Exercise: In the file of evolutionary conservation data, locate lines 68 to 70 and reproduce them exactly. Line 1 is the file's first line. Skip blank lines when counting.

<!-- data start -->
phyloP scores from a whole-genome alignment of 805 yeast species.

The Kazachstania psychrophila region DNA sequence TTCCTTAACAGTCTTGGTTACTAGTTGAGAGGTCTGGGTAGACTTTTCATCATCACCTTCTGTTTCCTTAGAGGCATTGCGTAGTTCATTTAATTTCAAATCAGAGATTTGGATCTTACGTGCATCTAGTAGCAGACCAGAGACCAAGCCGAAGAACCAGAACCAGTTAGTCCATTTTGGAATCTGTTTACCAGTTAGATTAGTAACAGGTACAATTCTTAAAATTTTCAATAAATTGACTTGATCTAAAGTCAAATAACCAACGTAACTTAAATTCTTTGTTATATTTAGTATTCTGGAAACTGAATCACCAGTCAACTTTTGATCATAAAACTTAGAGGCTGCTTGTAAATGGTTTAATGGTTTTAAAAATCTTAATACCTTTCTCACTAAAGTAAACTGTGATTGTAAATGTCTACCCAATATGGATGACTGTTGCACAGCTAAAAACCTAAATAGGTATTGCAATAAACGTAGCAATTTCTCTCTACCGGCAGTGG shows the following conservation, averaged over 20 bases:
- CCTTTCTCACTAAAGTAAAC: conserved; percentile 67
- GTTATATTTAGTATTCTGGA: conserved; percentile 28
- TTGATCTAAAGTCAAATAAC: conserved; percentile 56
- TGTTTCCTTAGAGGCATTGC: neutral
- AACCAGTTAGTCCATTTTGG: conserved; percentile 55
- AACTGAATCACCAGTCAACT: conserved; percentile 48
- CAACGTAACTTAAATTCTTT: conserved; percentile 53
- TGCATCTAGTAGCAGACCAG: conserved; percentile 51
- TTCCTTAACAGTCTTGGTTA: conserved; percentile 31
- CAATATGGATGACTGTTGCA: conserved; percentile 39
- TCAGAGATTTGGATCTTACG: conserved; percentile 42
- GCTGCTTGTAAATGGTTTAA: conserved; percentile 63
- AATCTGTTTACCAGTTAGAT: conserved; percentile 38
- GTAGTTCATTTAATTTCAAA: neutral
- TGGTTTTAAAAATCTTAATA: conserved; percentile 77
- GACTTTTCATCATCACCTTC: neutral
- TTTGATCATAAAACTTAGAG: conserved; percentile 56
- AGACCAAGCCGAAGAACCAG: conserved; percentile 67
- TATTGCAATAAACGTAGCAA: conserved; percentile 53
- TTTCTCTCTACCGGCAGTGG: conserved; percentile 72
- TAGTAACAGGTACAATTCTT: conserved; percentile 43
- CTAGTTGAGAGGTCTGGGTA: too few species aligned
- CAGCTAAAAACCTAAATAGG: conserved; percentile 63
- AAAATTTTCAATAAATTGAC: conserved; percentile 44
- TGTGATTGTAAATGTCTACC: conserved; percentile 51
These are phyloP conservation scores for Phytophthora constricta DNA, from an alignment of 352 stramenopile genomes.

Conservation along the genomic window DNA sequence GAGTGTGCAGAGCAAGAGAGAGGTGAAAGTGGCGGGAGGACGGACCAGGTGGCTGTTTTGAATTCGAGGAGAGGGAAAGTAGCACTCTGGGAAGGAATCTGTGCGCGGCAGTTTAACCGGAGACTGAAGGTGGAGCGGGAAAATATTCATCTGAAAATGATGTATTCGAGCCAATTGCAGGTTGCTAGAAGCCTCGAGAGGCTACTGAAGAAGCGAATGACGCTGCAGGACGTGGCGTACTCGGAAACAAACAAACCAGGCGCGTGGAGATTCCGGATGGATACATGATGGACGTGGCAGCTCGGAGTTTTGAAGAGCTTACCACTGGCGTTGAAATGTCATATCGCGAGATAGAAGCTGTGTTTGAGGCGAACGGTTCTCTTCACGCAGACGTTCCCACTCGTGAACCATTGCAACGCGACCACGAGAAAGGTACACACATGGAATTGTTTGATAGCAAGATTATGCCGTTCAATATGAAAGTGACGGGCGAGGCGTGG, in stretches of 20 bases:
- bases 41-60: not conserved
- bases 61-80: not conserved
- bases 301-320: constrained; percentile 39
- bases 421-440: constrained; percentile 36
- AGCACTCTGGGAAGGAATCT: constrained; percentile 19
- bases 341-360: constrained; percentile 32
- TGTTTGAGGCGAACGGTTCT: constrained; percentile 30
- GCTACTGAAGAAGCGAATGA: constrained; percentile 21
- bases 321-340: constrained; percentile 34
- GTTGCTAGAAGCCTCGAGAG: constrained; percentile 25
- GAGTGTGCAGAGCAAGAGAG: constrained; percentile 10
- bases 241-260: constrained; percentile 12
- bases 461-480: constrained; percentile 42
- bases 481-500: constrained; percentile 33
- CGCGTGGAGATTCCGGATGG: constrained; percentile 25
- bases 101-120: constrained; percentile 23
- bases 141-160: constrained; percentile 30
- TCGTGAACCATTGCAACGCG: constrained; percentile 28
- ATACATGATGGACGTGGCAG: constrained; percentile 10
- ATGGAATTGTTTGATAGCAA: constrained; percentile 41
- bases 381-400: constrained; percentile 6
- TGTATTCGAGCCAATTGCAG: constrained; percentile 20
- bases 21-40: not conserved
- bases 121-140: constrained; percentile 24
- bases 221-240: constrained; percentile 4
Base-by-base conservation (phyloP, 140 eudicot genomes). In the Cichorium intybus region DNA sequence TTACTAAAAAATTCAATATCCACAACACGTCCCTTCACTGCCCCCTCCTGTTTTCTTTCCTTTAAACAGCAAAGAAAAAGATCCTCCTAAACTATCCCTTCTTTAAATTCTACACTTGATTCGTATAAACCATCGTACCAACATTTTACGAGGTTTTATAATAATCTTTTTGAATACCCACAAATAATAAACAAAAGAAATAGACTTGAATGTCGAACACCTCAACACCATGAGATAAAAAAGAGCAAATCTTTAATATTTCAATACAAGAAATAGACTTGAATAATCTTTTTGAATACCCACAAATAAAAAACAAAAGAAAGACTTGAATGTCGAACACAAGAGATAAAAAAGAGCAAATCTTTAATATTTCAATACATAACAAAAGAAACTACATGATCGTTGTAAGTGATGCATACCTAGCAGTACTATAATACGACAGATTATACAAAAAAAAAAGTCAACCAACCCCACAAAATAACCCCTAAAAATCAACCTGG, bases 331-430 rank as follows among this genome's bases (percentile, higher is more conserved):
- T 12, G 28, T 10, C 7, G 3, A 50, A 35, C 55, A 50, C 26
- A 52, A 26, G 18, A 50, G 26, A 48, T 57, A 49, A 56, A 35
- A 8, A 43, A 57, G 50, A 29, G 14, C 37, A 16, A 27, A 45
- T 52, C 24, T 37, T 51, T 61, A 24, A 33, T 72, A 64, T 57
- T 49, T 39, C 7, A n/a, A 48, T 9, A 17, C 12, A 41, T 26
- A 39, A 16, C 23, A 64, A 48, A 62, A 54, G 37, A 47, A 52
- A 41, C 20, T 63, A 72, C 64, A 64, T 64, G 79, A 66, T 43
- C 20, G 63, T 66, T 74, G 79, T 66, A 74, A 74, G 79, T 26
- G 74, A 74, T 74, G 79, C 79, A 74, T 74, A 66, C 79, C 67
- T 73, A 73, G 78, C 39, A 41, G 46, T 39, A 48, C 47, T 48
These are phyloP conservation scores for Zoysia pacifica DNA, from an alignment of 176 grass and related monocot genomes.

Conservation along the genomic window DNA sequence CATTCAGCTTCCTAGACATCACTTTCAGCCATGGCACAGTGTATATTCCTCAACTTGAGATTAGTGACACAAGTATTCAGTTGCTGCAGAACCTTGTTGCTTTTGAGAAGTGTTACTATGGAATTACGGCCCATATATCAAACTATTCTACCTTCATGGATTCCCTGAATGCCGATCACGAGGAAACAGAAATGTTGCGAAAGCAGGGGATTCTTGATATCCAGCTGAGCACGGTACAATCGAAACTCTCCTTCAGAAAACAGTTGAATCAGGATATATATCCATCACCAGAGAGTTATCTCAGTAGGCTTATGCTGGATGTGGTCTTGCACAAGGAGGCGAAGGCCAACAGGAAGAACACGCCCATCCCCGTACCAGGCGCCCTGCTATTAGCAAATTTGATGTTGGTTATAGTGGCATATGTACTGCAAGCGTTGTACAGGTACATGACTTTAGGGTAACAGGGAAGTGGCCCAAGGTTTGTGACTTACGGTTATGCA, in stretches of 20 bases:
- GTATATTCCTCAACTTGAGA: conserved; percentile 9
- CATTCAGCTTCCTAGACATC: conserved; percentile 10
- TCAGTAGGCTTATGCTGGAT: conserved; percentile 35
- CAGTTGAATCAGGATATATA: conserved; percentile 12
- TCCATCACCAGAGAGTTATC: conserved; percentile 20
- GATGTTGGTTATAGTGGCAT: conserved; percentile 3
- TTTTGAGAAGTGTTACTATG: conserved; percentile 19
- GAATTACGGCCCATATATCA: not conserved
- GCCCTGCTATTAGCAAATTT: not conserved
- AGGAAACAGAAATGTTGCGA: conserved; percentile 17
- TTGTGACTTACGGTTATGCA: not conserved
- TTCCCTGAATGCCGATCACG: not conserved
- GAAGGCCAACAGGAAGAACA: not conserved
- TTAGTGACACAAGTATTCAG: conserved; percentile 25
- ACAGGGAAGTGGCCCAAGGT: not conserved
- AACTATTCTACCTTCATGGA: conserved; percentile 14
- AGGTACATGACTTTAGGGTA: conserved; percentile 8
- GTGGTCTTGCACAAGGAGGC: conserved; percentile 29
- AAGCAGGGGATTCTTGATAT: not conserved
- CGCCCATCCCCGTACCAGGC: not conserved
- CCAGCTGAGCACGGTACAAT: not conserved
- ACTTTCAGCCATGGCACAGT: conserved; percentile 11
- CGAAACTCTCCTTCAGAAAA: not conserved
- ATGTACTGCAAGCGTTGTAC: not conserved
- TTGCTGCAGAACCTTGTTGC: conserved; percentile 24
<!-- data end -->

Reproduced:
- GTATATTCCTCAACTTGAGA: conserved; percentile 9
- CATTCAGCTTCCTAGACATC: conserved; percentile 10
- TCAGTAGGCTTATGCTGGAT: conserved; percentile 35